Home UK News Rishi Sunak claims Boris demanded ‘something he wasn’t prepared to do’ as Tory civil war escalates

Rishi Sunak claims Boris demanded ‘something he wasn’t prepared to do’ as Tory civil war escalates

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Boris Johnson asking RishI Sunak to do something he did not want to do

On Monday, Rishi Sunak openly challenged Boris Johnson over a peerages dispute, as the Tory Party internal war erupted.

The Prime Minister said unequivocally that he would not override the House of Lords Appointments Commission (Holac) or make promises to Mr Johnson’s key allies about becoming peers.

“And if people don’t like that then tough,” Mr Sunak said at a fintech event in London.

However, after Mr Johnson’s retirement as an MP on Friday, the Prime Minister was pressed to demonstrate how the Conservatives could win the next election with their “best player off the pitch.”

According to surveys, the Conservatives lag Labour by a double-digit margin, significantly more than while Mr Johnson was in charge.

The Commons Privileges Committee met today to discuss when to disclose the conclusions of their investigation into whether Mr Johnson lied to Parliament over partygate.

Mr Johnson allegedly proposed peerages for former culture secretary Nadine Dorries, ex-minister Nigel Adams, and Cop26 president Sir Alok Sharma. Since being removed from the peerages list, Ms Dorries and Mr Adams have resigned as MPs, leaving Mr Sunak with three by-elections.

One of Mr Johnson’s allies accused the Prime Minister of a “deceitful slight of hand,” saying No10 meddled in the selections process.

But Mr Sunak said: “Boris Johnson asked me to do something that I wasn’t prepared to do because I didn’t think it was right. That was to either overrule the Holac committee or to make promises to people.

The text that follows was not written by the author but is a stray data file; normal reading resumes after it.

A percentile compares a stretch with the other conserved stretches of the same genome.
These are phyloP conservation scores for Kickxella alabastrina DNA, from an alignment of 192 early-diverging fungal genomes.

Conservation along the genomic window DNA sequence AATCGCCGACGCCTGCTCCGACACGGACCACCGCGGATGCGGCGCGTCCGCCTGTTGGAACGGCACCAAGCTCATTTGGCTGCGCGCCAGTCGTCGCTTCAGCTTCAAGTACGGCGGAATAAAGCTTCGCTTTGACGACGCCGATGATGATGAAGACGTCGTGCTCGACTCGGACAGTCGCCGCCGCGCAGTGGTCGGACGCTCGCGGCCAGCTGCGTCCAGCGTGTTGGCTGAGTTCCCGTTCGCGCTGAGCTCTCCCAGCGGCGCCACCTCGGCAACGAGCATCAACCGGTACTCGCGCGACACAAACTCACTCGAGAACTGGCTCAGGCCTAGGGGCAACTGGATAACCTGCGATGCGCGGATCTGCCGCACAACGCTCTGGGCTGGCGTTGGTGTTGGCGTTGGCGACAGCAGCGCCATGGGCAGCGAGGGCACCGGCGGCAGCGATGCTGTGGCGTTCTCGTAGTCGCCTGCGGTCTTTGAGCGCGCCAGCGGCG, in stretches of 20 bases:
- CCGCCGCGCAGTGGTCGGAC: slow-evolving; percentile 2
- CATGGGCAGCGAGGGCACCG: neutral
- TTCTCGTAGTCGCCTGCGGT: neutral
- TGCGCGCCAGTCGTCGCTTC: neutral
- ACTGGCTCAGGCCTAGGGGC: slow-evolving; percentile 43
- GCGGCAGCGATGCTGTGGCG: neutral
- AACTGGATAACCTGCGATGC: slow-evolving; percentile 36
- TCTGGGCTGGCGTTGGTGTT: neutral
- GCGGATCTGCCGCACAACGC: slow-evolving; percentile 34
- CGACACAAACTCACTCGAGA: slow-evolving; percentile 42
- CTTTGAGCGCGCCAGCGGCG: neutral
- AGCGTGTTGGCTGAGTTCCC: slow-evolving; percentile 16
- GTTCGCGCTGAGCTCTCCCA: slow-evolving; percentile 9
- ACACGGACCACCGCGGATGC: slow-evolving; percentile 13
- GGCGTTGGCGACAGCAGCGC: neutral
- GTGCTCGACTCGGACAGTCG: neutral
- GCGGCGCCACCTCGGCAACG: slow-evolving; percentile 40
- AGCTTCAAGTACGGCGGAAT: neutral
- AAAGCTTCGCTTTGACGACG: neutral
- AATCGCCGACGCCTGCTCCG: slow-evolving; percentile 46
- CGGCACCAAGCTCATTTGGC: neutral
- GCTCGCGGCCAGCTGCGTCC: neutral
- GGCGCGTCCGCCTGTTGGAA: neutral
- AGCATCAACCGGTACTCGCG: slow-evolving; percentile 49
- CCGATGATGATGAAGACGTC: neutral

“I wasn’t prepared to do that. As I say, I didn’t think it was right. And if people don’t like that then tough.”

However, an associate of Mr Johnson was nonetheless accused of surreptitiously denying peerages for Ms Dorries and others without informing Mr Johnson.

Meanwhile, former Conservative Party chairman Sir Jake Berry said that the party must now figure out how to win the next election with its “best player off the pitch.”

Putting pressure on Mr Sunak, he said “Now is the time to come forward with a radical tax-cutting and reforming agenda.” He also said that the Conservatives must maintain Mr. Johnson’s “buccaneering spirit, which is so appealing to the electorate.”

Mr Sunak sent Michael Gove, who thwarted Mr Johnson’s effort to become Tory leader in 2016 and was subsequently fired by him as Prime Minister, to rebuff Mr Johnson’s attack.

The Levelling-up Secretary complimented his accomplishments as Prime Minister, but said that Tory MPs should prioritise the employment of the British people above those in Westminster.

After Mr Johnson’s departure, Mr Gove told of “feeling a sense of sadness at his passing”. But when asked on ITV’s Good Morning Britain who was the better leader of the Tory party and PM, Mr Gove said: “Rishi. The focus that he is bringing,…the intellect that he brings to bear, the hard work, the sheer dedication to public service mark Rishi out as a great Prime Minister.”

He did, however, commend Mr Johnson, notably for his efforts during the Ukraine conflict and the Covid pandemic

The former prime minister announced his resignation on Friday, as he awaited the outcome of the Privileges Committee’s investigation into whether he misled Parliament over partygate.

He claims he is being forced out of Parliament, and MPs are set to demand a 10-day suspension from the Commons, which could have prompted a by-election in his seat.

The seven-member committee, led by Labour MP Harriet Harman but with a Tory majority, was due to release its findings shortly.

The investigation is said to have concluded that Mr Johnson deceived Parliament, potentially knowingly or negligently, when he told MPs that Covid guidelines were observed in Downing Street despite alcoholic parties transpiring when social distance limits were in place.

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